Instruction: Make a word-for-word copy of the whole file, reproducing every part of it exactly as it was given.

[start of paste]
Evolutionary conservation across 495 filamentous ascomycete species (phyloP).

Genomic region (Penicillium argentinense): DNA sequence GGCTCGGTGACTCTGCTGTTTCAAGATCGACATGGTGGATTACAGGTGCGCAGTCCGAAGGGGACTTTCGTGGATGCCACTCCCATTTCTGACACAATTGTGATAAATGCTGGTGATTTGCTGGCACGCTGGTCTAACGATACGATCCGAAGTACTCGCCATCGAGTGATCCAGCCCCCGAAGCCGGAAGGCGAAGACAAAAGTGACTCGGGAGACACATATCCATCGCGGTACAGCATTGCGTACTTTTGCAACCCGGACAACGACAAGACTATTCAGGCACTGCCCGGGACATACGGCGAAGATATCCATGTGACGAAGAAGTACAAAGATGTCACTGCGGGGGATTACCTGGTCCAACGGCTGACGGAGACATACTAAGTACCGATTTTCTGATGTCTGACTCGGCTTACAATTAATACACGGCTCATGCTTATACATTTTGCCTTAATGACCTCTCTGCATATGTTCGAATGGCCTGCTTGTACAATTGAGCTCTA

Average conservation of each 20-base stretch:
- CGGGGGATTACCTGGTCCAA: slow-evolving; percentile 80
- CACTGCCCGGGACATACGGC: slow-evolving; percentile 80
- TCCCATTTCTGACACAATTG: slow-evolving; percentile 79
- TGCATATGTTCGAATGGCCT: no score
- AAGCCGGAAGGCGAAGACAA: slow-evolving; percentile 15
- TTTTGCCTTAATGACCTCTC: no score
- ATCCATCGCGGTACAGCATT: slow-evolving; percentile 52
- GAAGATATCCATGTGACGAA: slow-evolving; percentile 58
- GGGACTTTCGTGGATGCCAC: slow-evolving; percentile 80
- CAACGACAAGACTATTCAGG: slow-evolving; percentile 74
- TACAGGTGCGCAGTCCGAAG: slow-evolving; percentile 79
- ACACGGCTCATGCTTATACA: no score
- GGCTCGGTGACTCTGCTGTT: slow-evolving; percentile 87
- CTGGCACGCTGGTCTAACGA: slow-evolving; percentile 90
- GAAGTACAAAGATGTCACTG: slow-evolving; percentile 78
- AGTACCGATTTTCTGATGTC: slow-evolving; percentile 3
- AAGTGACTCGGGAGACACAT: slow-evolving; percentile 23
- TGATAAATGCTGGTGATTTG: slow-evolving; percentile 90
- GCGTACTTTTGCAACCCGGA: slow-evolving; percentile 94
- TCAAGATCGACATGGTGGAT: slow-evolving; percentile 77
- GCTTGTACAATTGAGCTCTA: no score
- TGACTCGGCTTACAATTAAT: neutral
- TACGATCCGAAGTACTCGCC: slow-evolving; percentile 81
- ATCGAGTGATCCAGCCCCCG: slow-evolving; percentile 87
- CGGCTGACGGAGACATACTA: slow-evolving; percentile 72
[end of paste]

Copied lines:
Evolutionary conservation across 495 filamentous ascomycete species (phyloP).

Genomic region (Penicillium argentinense): DNA sequence GGCTCGGTGACTCTGCTGTTTCAAGATCGACATGGTGGATTACAGGTGCGCAGTCCGAAGGGGACTTTCGTGGATGCCACTCCCATTTCTGACACAATTGTGATAAATGCTGGTGATTTGCTGGCACGCTGGTCTAACGATACGATCCGAAGTACTCGCCATCGAGTGATCCAGCCCCCGAAGCCGGAAGGCGAAGACAAAAGTGACTCGGGAGACACATATCCATCGCGGTACAGCATTGCGTACTTTTGCAACCCGGACAACGACAAGACTATTCAGGCACTGCCCGGGACATACGGCGAAGATATCCATGTGACGAAGAAGTACAAAGATGTCACTGCGGGGGATTACCTGGTCCAACGGCTGACGGAGACATACTAAGTACCGATTTTCTGATGTCTGACTCGGCTTACAATTAATACACGGCTCATGCTTATACATTTTGCCTTAATGACCTCTCTGCATATGTTCGAATGGCCTGCTTGTACAATTGAGCTCTA

Average conservation of each 20-base stretch:
- CGGGGGATTACCTGGTCCAA: slow-evolving; percentile 80
- CACTGCCCGGGACATACGGC: slow-evolving; percentile 80
- TCCCATTTCTGACACAATTG: slow-evolving; percentile 79
- TGCATATGTTCGAATGGCCT: no score
- AAGCCGGAAGGCGAAGACAA: slow-evolving; percentile 15
- TTTTGCCTTAATGACCTCTC: no score
- ATCCATCGCGGTACAGCATT: slow-evolving; percentile 52
- GAAGATATCCATGTGACGAA: slow-evolving; percentile 58
- GGGACTTTCGTGGATGCCAC: slow-evolving; percentile 80
- CAACGACAAGACTATTCAGG: slow-evolving; percentile 74
- TACAGGTGCGCAGTCCGAAG: slow-evolving; percentile 79
- ACACGGCTCATGCTTATACA: no score
- GGCTCGGTGACTCTGCTGTT: slow-evolving; percentile 87
- CTGGCACGCTGGTCTAACGA: slow-evolving; percentile 90
- GAAGTACAAAGATGTCACTG: slow-evolving; percentile 78
- AGTACCGATTTTCTGATGTC: slow-evolving; percentile 3
- AAGTGACTCGGGAGACACAT: slow-evolving; percentile 23
- TGATAAATGCTGGTGATTTG: slow-evolving; percentile 90
- GCGTACTTTTGCAACCCGGA: slow-evolving; percentile 94
- TCAAGATCGACATGGTGGAT: slow-evolving; percentile 77
- GCTTGTACAATTGAGCTCTA: no score
- TGACTCGGCTTACAATTAAT: neutral
- TACGATCCGAAGTACTCGCC: slow-evolving; percentile 81
- ATCGAGTGATCCAGCCCCCG: slow-evolving; percentile 87
- CGGCTGACGGAGACATACTA: slow-evolving; percentile 72